Since gaining international attention in the 1970s and 80, Japanese comics called manga and animated shows known as anime have won a worldwide following. But to truly delve into the heart of this pop culture phenomenon, you need to visit Japan.
Tenchi. Inuyasha. Momiji. Yu-Gi-Oh. Dragonball. Voltron. If these and similar names have meaning for you, it means you may be or may have been a fan of anime.
Anime are Japanese animated productions, ranging from TV shows to short films and feature-length movies. They are closely related to manga, the popular comics read in Japan by people of all ages.
They all share a common style — human characters with super-large eyes and faces, with the rest of their bodies often out of proportion to the head.
The storylines can be simple or complex, but often carry a moral message or delve into the struggle to find one’s way in a difficult, complex world. The images and storylines alike can range from innocent and playful to dark and sinister, or very sexy. They also often touch on themes in Japanese history and culture, as well as Japan’s relationship with the outside world.
Anime has been around since 1917, but it took the work of Osamu Tekuza, a physician who found his true calling as a cartoonist and animator, to set down what is now universally recognized as anime. The art form gained recognition outside Japan in the 1980s and its popularity now is virtually worldwide.
So why, you wonder, am I talking about Japanese animation on a travel blog? For the same reason I’d be talking about Disney characters or Harry Potter. That’s right, there actually is such a thing as anime tourism.
Just as the Germany’s Neuschwanstein Castle provided the inspiration for Disney’s Sleeping Beauty Castle in California, and Alnwick Castle in northeast England was the real-life inspiration for Harry Potter’s Hogwarts, many of the anime storylines are set in or inspired by real places across Japan.
But Ground Zero for a true anime fanatic has to be Akihabara in central Tokyo.
This district started drawing tourists in the 1970s for its dizzying array of electronics shops, selling everything from small hand-held radios to cameras, stereo equipment, cell phones, video games and much more, often including gear “not sold in any store” outside of Japan.
It was enough to earn Akihabara the nickname “Electric City.”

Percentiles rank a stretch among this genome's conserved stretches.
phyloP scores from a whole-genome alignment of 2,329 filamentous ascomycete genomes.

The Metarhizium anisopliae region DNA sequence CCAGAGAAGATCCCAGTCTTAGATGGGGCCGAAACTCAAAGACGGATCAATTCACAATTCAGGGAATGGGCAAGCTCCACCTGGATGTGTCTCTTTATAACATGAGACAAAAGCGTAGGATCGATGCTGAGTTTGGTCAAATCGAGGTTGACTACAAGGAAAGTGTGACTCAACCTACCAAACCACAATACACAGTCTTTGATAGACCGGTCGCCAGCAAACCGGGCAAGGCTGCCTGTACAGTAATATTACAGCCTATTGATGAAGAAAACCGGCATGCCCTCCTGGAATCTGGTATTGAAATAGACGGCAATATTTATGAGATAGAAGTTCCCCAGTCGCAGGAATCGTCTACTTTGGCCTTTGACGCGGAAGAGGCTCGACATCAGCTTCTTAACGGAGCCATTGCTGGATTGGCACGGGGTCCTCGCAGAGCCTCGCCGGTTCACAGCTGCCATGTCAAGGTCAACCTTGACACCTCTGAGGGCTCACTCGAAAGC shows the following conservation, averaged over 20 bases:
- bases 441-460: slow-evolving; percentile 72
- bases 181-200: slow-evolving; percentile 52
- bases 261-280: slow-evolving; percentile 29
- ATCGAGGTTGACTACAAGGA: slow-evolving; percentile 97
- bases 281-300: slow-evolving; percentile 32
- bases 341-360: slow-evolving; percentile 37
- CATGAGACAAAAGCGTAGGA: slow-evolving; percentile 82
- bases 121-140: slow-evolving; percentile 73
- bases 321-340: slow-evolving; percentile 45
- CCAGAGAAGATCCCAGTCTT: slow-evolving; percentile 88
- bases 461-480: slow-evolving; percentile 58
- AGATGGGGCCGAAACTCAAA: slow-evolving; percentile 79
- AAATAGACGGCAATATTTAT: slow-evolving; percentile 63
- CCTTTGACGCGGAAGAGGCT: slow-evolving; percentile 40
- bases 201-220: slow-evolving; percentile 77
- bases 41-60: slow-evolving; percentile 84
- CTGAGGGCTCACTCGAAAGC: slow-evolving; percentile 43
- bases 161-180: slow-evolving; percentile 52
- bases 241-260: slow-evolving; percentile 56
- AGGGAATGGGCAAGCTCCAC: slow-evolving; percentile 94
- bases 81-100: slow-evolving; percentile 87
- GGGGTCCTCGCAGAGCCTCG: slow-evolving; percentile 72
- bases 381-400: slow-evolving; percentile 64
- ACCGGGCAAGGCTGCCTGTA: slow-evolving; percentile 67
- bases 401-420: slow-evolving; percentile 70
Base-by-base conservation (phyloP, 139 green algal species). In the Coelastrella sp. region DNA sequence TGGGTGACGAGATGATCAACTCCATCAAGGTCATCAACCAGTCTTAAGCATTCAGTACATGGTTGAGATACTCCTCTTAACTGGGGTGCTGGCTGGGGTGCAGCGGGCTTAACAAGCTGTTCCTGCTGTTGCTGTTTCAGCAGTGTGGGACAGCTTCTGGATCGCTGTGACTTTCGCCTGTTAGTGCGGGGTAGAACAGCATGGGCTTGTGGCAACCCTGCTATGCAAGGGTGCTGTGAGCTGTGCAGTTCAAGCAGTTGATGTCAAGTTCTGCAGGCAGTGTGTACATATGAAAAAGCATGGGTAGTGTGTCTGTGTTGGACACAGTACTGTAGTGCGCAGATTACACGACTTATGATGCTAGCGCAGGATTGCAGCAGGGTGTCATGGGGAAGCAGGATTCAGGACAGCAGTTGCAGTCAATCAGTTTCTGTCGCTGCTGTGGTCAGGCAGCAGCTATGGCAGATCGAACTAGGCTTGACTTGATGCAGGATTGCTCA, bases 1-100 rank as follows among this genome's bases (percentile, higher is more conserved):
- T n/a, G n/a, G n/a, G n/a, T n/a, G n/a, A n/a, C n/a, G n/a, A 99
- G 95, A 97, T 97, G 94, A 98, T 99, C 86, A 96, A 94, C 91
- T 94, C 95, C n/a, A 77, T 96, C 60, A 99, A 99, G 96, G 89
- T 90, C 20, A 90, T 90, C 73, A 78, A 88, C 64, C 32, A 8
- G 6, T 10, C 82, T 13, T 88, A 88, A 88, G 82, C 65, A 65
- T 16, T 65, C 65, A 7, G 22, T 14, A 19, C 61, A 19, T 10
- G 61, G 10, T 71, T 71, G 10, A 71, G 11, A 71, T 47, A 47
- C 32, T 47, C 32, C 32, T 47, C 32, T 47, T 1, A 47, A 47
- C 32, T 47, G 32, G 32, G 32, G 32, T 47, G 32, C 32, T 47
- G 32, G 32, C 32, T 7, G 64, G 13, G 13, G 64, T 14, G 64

More recently, it’s become the headquarters for otaku, people of all ages devoted to all things manga and anime. If you’re into both anime and collectibles, Akihabara is where you want to be.
But Akihabara takes it even further with its comic cafes called “manga kissaten,” where you can watch anime DVDs and read manga to your heart’s content. Then there are the “maid cafes,” where waitresses dress up and act like famous anime characters.
Cultural kitsch to the max.
If you’re wondering if anyone in Japan runs anime tours, the answer is a definite “Hai!” The tours themselves range in length from a day to a week or more, covering one or more districts in Tokyo or multiple cities. A cursory Web search found these:
- POP JAPAN TRAVEL
Group tours with bilingual guides. Owned by Japanese comics publisher Digital Manga. These guys immerse you in Japanese pop culture in your choice of four cities — Tokyo, Osaka, Yokohama and Kyoto. They also can hook you up with manga artists and anime studios.
- PACSET TOURS
Two things about this outfit caught my eye. The first was that they offer payment plans for their tours that don’t require you to buy the whole package up front (why don’t more tour operators do this?). The other was a vague Twitter reference to “anime-themed liquor.”
- DESTINATION JAPAN
They say their weeklong “Tokyo Anime Freedom Tour” is the most popular tour package they offer. The disastrous 2011 earthquake knocked them out two years ago, but they returned last year and are back again for 2013.
Believe me, this is only a very small sample of the tours available in Japan, but this should be enough to get you started. You also should contact the Japan National Tourism Organization, which can hook you up with tons of information on anime tourism.
Anime tours tend to run in the spring, so if this kind of Japanese visit sounds appealing, you really need to start planning now.
You come to understand ancd appreciate anything that much more when you get a look at it from the inside. An anime tour can take you deeper into this phenomenon than mere readers or viewers will ever get, and by extension, give you a richer understanding of Japan itself.
That alone is reason enough to seriously consider a wide-eyed flight into Japanese animation.